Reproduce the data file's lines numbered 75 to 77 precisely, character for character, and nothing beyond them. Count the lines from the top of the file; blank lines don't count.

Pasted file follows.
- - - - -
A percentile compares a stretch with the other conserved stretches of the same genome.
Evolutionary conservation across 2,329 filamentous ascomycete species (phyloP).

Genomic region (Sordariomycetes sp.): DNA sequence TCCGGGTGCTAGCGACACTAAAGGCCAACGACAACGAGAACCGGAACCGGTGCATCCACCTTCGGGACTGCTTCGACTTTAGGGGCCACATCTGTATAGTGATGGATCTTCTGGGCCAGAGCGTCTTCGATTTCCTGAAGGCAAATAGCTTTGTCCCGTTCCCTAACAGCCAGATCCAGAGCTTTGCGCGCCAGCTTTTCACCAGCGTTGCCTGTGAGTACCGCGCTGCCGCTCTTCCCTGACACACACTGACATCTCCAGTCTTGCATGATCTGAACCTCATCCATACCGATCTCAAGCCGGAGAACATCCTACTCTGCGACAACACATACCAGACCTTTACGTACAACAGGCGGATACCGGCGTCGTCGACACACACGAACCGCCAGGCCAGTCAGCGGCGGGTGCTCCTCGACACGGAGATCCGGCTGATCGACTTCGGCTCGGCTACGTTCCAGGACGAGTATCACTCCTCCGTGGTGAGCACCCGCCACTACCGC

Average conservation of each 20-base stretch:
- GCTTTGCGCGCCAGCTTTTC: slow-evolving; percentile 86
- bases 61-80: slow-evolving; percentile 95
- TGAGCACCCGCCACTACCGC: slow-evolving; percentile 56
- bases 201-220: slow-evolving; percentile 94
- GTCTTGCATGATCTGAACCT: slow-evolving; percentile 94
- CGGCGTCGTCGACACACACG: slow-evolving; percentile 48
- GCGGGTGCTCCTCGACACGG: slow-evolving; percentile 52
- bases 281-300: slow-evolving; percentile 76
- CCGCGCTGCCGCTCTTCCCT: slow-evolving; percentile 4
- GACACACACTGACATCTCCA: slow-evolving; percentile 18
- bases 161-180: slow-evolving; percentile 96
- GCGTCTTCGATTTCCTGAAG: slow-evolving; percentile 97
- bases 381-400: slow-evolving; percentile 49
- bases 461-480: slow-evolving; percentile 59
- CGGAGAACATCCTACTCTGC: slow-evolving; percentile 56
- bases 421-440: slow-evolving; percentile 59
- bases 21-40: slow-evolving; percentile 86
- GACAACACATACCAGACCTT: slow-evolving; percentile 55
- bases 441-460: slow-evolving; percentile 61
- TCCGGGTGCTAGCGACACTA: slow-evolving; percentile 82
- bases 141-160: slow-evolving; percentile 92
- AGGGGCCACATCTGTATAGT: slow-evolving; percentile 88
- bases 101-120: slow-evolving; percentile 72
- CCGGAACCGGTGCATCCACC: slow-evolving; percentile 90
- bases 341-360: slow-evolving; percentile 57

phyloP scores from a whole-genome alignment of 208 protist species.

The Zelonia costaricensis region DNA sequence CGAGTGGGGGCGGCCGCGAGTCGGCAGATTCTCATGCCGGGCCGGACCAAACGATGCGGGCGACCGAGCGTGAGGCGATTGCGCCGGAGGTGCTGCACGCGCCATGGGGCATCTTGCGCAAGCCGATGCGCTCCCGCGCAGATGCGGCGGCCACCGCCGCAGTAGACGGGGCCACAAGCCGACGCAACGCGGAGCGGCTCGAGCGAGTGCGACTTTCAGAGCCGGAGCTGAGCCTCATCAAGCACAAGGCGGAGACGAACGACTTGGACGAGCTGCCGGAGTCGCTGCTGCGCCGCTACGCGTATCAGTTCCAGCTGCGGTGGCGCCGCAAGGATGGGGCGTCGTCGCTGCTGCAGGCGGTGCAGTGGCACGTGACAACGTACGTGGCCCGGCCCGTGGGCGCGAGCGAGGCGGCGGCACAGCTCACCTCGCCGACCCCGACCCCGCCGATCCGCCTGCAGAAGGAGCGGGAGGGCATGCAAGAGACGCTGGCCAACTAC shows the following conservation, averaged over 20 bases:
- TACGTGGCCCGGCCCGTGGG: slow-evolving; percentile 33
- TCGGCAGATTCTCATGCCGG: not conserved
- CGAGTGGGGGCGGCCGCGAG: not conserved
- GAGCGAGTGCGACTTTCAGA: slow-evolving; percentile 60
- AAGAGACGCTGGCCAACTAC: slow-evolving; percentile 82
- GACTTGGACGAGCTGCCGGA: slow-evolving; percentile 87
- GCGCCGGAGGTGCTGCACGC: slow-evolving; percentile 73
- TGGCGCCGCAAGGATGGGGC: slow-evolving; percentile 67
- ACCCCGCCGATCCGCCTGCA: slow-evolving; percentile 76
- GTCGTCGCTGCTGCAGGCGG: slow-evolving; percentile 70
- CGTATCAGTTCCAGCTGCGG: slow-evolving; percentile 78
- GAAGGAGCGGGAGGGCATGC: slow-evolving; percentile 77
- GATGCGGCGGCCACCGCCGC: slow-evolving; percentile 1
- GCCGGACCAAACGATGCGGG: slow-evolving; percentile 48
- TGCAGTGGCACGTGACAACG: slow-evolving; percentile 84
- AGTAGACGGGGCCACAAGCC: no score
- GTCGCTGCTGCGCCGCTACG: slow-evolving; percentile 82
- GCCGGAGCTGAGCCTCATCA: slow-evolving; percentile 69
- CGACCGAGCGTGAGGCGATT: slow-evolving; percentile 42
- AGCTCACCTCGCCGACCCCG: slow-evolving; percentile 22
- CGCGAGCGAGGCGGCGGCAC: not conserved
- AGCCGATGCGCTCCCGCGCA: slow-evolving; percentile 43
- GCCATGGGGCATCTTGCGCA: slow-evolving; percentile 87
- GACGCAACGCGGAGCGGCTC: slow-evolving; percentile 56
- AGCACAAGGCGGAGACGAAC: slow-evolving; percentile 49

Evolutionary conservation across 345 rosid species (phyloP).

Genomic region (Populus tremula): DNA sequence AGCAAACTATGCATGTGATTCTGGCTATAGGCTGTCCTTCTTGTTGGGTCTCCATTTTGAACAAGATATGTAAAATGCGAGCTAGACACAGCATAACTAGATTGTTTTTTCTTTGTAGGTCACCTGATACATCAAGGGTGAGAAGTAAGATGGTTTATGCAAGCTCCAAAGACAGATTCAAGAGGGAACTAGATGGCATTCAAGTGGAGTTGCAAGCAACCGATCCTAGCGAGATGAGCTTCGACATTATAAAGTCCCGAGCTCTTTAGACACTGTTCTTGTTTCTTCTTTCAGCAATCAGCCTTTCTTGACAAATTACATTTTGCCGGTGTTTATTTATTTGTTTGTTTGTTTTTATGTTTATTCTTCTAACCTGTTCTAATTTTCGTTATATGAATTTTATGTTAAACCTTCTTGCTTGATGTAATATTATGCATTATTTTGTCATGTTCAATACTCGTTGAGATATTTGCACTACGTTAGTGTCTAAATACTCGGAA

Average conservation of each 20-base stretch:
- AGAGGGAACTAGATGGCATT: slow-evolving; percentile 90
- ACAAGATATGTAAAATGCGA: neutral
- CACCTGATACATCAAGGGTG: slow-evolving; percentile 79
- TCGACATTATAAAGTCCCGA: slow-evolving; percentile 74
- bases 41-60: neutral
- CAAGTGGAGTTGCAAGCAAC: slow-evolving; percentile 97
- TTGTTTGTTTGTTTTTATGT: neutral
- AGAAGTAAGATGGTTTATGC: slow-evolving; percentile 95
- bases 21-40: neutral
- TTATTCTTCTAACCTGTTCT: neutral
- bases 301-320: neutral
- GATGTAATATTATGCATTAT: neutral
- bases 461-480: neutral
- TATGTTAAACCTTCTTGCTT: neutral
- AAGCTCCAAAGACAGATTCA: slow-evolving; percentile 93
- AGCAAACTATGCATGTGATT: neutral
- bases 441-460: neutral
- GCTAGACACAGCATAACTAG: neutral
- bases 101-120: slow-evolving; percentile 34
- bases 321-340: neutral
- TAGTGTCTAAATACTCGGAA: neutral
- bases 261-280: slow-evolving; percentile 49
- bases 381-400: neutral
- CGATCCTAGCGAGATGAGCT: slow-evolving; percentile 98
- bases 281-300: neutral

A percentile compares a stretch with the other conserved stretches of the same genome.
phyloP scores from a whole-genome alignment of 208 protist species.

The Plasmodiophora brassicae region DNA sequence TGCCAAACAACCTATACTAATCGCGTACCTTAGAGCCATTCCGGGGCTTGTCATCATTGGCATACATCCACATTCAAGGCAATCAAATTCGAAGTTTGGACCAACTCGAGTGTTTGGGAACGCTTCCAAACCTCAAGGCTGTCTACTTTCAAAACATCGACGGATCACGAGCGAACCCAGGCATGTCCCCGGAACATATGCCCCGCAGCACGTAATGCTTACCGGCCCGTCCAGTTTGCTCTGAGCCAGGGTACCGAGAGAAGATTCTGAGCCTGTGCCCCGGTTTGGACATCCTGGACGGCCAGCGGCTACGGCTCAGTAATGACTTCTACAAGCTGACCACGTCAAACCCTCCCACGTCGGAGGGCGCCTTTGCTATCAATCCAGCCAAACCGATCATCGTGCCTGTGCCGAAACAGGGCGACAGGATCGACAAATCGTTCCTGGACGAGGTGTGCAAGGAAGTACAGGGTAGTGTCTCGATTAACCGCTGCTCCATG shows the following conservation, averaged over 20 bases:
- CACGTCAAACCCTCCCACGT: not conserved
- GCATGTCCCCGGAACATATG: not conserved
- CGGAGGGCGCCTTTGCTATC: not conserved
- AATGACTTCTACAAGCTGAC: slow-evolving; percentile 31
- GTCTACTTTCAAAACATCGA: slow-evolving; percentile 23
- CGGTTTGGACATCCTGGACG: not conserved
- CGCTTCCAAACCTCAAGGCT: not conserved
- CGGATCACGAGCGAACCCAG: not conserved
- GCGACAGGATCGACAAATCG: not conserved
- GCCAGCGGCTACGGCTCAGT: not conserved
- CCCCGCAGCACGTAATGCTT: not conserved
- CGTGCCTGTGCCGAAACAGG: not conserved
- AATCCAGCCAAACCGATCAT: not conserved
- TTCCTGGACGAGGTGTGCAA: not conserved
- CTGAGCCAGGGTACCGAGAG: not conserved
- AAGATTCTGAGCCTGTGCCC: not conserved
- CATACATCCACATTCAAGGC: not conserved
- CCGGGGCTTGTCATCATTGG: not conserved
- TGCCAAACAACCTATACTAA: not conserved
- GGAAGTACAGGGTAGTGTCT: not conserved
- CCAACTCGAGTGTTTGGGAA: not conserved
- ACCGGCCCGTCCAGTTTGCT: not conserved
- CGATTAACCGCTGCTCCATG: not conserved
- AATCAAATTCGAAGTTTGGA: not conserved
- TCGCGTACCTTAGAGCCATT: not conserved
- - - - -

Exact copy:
- AGCAAACTATGCATGTGATT: neutral
- bases 441-460: neutral
- GCTAGACACAGCATAACTAG: neutral